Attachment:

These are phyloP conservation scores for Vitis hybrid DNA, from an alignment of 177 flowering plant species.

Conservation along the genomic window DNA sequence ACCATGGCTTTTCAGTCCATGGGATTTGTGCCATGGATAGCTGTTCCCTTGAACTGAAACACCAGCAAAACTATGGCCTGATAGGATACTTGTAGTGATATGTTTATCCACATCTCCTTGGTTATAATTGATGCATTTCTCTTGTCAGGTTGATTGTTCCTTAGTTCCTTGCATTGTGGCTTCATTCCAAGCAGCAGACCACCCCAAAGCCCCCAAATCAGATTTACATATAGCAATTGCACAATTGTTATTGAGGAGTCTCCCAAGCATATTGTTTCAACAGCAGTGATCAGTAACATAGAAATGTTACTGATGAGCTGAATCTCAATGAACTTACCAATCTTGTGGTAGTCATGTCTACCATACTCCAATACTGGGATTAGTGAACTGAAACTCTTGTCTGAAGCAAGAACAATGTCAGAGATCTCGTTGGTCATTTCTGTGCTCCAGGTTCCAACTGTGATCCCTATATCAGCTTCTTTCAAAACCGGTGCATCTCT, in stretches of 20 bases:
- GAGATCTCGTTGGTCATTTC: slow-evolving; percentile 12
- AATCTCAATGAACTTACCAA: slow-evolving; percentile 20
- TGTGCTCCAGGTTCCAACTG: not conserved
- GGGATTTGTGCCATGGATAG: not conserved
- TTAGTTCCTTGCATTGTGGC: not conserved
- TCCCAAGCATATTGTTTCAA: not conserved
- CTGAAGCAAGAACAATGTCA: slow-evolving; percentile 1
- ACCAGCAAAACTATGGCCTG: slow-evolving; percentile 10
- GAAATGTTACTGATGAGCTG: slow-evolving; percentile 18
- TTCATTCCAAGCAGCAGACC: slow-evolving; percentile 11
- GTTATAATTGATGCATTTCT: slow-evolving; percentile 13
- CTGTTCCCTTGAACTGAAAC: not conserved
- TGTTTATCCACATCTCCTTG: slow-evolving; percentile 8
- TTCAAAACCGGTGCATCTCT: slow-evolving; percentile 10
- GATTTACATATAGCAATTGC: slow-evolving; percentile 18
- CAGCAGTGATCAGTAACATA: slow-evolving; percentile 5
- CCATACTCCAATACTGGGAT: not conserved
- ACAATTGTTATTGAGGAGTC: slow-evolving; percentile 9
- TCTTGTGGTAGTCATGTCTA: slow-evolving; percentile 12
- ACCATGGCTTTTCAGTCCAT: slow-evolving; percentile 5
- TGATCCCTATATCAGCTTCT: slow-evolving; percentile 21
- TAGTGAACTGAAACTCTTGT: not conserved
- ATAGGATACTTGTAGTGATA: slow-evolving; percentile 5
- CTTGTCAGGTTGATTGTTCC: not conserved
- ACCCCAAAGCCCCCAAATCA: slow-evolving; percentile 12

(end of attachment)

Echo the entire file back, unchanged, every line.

These are phyloP conservation scores for Vitis hybrid DNA, from an alignment of 177 flowering plant species.

Conservation along the genomic window DNA sequence ACCATGGCTTTTCAGTCCATGGGATTTGTGCCATGGATAGCTGTTCCCTTGAACTGAAACACCAGCAAAACTATGGCCTGATAGGATACTTGTAGTGATATGTTTATCCACATCTCCTTGGTTATAATTGATGCATTTCTCTTGTCAGGTTGATTGTTCCTTAGTTCCTTGCATTGTGGCTTCATTCCAAGCAGCAGACCACCCCAAAGCCCCCAAATCAGATTTACATATAGCAATTGCACAATTGTTATTGAGGAGTCTCCCAAGCATATTGTTTCAACAGCAGTGATCAGTAACATAGAAATGTTACTGATGAGCTGAATCTCAATGAACTTACCAATCTTGTGGTAGTCATGTCTACCATACTCCAATACTGGGATTAGTGAACTGAAACTCTTGTCTGAAGCAAGAACAATGTCAGAGATCTCGTTGGTCATTTCTGTGCTCCAGGTTCCAACTGTGATCCCTATATCAGCTTCTTTCAAAACCGGTGCATCTCT, in stretches of 20 bases:
- GAGATCTCGTTGGTCATTTC: slow-evolving; percentile 12
- AATCTCAATGAACTTACCAA: slow-evolving; percentile 20
- TGTGCTCCAGGTTCCAACTG: not conserved
- GGGATTTGTGCCATGGATAG: not conserved
- TTAGTTCCTTGCATTGTGGC: not conserved
- TCCCAAGCATATTGTTTCAA: not conserved
- CTGAAGCAAGAACAATGTCA: slow-evolving; percentile 1
- ACCAGCAAAACTATGGCCTG: slow-evolving; percentile 10
- GAAATGTTACTGATGAGCTG: slow-evolving; percentile 18
- TTCATTCCAAGCAGCAGACC: slow-evolving; percentile 11
- GTTATAATTGATGCATTTCT: slow-evolving; percentile 13
- CTGTTCCCTTGAACTGAAAC: not conserved
- TGTTTATCCACATCTCCTTG: slow-evolving; percentile 8
- TTCAAAACCGGTGCATCTCT: slow-evolving; percentile 10
- GATTTACATATAGCAATTGC: slow-evolving; percentile 18
- CAGCAGTGATCAGTAACATA: slow-evolving; percentile 5
- CCATACTCCAATACTGGGAT: not conserved
- ACAATTGTTATTGAGGAGTC: slow-evolving; percentile 9
- TCTTGTGGTAGTCATGTCTA: slow-evolving; percentile 12
- ACCATGGCTTTTCAGTCCAT: slow-evolving; percentile 5
- TGATCCCTATATCAGCTTCT: slow-evolving; percentile 21
- TAGTGAACTGAAACTCTTGT: not conserved
- ATAGGATACTTGTAGTGATA: slow-evolving; percentile 5
- CTTGTCAGGTTGATTGTTCC: not conserved
- ACCCCAAAGCCCCCAAATCA: slow-evolving; percentile 12